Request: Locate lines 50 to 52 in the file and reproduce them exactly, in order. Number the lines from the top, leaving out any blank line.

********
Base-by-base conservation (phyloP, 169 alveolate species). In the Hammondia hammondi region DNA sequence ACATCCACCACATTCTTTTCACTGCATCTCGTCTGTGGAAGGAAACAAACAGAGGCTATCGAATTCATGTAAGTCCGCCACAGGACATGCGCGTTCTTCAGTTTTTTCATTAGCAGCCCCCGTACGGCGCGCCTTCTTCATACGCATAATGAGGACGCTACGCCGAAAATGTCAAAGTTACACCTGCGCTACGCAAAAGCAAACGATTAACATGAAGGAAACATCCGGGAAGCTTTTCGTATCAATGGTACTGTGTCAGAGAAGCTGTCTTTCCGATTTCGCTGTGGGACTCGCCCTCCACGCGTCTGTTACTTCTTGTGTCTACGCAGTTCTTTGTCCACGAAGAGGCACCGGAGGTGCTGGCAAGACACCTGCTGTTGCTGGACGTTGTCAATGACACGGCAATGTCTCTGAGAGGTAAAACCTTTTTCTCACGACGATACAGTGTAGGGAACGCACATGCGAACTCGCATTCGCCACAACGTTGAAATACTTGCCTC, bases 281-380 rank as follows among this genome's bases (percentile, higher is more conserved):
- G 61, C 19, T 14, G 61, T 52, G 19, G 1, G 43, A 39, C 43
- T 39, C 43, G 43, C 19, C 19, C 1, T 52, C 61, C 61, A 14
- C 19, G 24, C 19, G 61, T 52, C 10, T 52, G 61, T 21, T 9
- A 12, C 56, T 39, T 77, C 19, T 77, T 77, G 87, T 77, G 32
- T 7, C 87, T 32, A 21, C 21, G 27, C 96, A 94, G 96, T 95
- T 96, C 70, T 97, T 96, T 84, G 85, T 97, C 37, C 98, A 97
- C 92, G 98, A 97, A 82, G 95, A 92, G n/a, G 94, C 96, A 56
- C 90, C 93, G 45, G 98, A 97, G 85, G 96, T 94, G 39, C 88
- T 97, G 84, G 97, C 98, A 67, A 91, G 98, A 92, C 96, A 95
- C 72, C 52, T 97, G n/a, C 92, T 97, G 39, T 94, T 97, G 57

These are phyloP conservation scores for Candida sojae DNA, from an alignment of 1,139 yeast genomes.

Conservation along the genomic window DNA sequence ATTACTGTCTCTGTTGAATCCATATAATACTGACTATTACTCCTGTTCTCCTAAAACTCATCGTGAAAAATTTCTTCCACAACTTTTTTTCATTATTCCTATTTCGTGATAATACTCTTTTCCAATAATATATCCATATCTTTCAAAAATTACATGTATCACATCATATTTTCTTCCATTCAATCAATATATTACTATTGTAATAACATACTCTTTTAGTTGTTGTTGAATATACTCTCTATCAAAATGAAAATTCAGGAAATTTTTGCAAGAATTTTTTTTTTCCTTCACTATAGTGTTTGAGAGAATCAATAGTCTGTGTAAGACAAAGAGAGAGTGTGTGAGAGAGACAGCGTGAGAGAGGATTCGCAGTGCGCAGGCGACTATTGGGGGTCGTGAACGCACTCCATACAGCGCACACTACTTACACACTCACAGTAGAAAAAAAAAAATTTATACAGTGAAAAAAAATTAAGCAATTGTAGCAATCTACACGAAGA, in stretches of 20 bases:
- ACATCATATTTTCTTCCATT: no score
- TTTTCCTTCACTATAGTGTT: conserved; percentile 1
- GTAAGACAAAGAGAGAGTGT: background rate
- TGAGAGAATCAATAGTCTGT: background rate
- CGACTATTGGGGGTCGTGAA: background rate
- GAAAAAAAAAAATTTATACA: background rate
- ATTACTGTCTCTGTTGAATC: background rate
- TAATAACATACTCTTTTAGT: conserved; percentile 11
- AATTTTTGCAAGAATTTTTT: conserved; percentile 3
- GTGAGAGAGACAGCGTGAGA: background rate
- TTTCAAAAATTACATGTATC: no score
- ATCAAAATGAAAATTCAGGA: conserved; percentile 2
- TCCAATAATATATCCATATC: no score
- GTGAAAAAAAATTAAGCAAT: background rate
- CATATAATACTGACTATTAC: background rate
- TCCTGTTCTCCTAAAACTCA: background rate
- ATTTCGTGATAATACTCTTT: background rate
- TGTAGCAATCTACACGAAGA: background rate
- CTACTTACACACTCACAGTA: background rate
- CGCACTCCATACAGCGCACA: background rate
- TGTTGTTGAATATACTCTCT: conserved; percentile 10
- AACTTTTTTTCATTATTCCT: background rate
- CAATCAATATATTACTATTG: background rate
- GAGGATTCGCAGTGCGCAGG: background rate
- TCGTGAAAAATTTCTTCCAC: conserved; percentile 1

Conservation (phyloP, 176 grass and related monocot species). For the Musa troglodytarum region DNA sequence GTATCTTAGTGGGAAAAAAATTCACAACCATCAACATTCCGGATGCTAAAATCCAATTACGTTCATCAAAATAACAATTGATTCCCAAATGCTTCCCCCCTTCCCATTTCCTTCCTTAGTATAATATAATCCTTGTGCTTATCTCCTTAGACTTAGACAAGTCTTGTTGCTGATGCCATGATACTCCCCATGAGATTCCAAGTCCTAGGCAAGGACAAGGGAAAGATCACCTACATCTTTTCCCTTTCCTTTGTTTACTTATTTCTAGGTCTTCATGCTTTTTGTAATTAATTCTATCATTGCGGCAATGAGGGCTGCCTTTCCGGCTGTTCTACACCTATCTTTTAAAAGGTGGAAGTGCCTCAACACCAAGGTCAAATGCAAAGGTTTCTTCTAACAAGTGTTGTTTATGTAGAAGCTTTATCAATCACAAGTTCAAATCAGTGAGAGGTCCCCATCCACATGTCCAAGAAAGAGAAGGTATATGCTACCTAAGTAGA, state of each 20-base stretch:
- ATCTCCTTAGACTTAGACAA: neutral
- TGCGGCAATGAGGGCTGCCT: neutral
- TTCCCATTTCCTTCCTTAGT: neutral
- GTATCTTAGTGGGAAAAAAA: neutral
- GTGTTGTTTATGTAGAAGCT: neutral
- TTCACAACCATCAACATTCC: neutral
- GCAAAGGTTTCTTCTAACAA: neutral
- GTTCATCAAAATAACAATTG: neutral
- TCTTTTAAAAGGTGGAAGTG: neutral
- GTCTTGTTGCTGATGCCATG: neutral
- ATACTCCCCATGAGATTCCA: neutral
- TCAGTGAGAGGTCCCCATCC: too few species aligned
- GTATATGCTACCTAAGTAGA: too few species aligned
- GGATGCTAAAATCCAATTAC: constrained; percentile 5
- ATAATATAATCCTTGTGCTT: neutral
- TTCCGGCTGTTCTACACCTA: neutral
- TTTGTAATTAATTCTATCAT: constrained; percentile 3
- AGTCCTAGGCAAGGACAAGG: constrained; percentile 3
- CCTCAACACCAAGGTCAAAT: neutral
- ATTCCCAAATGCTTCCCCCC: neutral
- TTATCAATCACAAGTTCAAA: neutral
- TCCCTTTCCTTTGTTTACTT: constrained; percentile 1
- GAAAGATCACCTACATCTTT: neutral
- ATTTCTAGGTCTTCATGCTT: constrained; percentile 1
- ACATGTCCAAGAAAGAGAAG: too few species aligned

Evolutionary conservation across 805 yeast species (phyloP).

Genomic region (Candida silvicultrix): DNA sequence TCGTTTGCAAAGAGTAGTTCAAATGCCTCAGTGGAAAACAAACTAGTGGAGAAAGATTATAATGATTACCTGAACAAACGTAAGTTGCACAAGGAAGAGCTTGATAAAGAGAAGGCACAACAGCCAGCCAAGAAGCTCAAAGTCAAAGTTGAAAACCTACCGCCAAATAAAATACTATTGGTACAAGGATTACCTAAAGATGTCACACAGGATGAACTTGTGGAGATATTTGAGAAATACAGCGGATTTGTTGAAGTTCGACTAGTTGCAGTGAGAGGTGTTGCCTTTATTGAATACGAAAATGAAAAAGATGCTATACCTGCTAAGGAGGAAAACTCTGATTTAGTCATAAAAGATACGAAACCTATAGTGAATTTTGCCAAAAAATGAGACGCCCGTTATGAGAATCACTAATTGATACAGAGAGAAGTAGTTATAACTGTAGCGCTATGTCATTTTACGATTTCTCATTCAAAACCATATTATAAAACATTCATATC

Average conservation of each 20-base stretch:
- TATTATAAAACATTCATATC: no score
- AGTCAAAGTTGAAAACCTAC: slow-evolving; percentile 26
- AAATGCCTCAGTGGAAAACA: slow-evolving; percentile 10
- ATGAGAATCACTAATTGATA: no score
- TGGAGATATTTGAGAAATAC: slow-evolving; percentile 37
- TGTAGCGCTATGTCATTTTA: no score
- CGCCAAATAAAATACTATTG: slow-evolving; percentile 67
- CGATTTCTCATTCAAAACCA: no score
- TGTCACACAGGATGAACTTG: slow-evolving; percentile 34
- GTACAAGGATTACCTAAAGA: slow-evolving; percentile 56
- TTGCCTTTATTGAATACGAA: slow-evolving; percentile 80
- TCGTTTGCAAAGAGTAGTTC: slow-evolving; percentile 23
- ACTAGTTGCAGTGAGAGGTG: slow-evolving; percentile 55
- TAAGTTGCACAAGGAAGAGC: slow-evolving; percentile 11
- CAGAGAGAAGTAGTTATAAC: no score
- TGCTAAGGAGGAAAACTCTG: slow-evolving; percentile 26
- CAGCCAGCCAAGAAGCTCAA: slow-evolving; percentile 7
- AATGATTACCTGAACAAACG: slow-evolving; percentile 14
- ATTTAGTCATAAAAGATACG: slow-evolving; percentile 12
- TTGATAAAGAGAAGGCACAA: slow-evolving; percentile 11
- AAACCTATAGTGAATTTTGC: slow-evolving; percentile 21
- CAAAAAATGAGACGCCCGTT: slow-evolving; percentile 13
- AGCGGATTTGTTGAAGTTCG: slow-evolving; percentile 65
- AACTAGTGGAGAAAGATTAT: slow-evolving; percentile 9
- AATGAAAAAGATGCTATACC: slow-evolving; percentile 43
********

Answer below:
- ATACTCCCCATGAGATTCCA: neutral
- TCAGTGAGAGGTCCCCATCC: too few species aligned
- GTATATGCTACCTAAGTAGA: too few species aligned